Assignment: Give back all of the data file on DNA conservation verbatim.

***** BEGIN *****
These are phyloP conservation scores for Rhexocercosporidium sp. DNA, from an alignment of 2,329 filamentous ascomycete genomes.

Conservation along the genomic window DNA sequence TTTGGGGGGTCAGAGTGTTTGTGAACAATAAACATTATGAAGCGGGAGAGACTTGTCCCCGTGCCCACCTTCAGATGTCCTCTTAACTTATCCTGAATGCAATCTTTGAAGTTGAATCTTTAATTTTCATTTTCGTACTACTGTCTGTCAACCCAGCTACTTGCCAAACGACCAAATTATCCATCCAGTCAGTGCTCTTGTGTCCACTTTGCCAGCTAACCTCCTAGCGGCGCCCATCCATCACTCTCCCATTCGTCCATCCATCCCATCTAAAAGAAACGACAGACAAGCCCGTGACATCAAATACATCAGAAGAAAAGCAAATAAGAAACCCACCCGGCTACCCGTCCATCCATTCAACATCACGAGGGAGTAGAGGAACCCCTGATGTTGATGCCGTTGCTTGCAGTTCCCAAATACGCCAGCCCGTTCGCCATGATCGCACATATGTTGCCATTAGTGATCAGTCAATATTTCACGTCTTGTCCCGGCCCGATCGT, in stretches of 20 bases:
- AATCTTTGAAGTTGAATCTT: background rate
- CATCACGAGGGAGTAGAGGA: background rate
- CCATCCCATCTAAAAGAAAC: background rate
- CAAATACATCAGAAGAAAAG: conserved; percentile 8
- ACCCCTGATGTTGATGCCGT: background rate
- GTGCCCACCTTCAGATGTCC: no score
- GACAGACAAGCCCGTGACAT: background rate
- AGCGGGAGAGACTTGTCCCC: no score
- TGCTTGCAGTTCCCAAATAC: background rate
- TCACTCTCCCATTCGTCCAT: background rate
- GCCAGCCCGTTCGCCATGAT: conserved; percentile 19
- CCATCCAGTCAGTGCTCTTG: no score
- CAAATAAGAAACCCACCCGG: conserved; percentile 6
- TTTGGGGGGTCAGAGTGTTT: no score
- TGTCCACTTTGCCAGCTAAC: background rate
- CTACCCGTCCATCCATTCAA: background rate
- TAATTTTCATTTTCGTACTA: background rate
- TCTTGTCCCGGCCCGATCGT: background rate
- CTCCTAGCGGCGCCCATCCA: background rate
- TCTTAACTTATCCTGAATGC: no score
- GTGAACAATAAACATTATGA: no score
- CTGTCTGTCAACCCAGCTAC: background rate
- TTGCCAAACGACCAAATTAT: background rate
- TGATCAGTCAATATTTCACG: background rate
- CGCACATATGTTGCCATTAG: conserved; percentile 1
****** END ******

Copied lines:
These are phyloP conservation scores for Rhexocercosporidium sp. DNA, from an alignment of 2,329 filamentous ascomycete genomes.

Conservation along the genomic window DNA sequence TTTGGGGGGTCAGAGTGTTTGTGAACAATAAACATTATGAAGCGGGAGAGACTTGTCCCCGTGCCCACCTTCAGATGTCCTCTTAACTTATCCTGAATGCAATCTTTGAAGTTGAATCTTTAATTTTCATTTTCGTACTACTGTCTGTCAACCCAGCTACTTGCCAAACGACCAAATTATCCATCCAGTCAGTGCTCTTGTGTCCACTTTGCCAGCTAACCTCCTAGCGGCGCCCATCCATCACTCTCCCATTCGTCCATCCATCCCATCTAAAAGAAACGACAGACAAGCCCGTGACATCAAATACATCAGAAGAAAAGCAAATAAGAAACCCACCCGGCTACCCGTCCATCCATTCAACATCACGAGGGAGTAGAGGAACCCCTGATGTTGATGCCGTTGCTTGCAGTTCCCAAATACGCCAGCCCGTTCGCCATGATCGCACATATGTTGCCATTAGTGATCAGTCAATATTTCACGTCTTGTCCCGGCCCGATCGT, in stretches of 20 bases:
- AATCTTTGAAGTTGAATCTT: background rate
- CATCACGAGGGAGTAGAGGA: background rate
- CCATCCCATCTAAAAGAAAC: background rate
- CAAATACATCAGAAGAAAAG: conserved; percentile 8
- ACCCCTGATGTTGATGCCGT: background rate
- GTGCCCACCTTCAGATGTCC: no score
- GACAGACAAGCCCGTGACAT: background rate
- AGCGGGAGAGACTTGTCCCC: no score
- TGCTTGCAGTTCCCAAATAC: background rate
- TCACTCTCCCATTCGTCCAT: background rate
- GCCAGCCCGTTCGCCATGAT: conserved; percentile 19
- CCATCCAGTCAGTGCTCTTG: no score
- CAAATAAGAAACCCACCCGG: conserved; percentile 6
- TTTGGGGGGTCAGAGTGTTT: no score
- TGTCCACTTTGCCAGCTAAC: background rate
- CTACCCGTCCATCCATTCAA: background rate
- TAATTTTCATTTTCGTACTA: background rate
- TCTTGTCCCGGCCCGATCGT: background rate
- CTCCTAGCGGCGCCCATCCA: background rate
- TCTTAACTTATCCTGAATGC: no score
- GTGAACAATAAACATTATGA: no score
- CTGTCTGTCAACCCAGCTAC: background rate
- TTGCCAAACGACCAAATTAT: background rate
- TGATCAGTCAATATTTCACG: background rate
- CGCACATATGTTGCCATTAG: conserved; percentile 1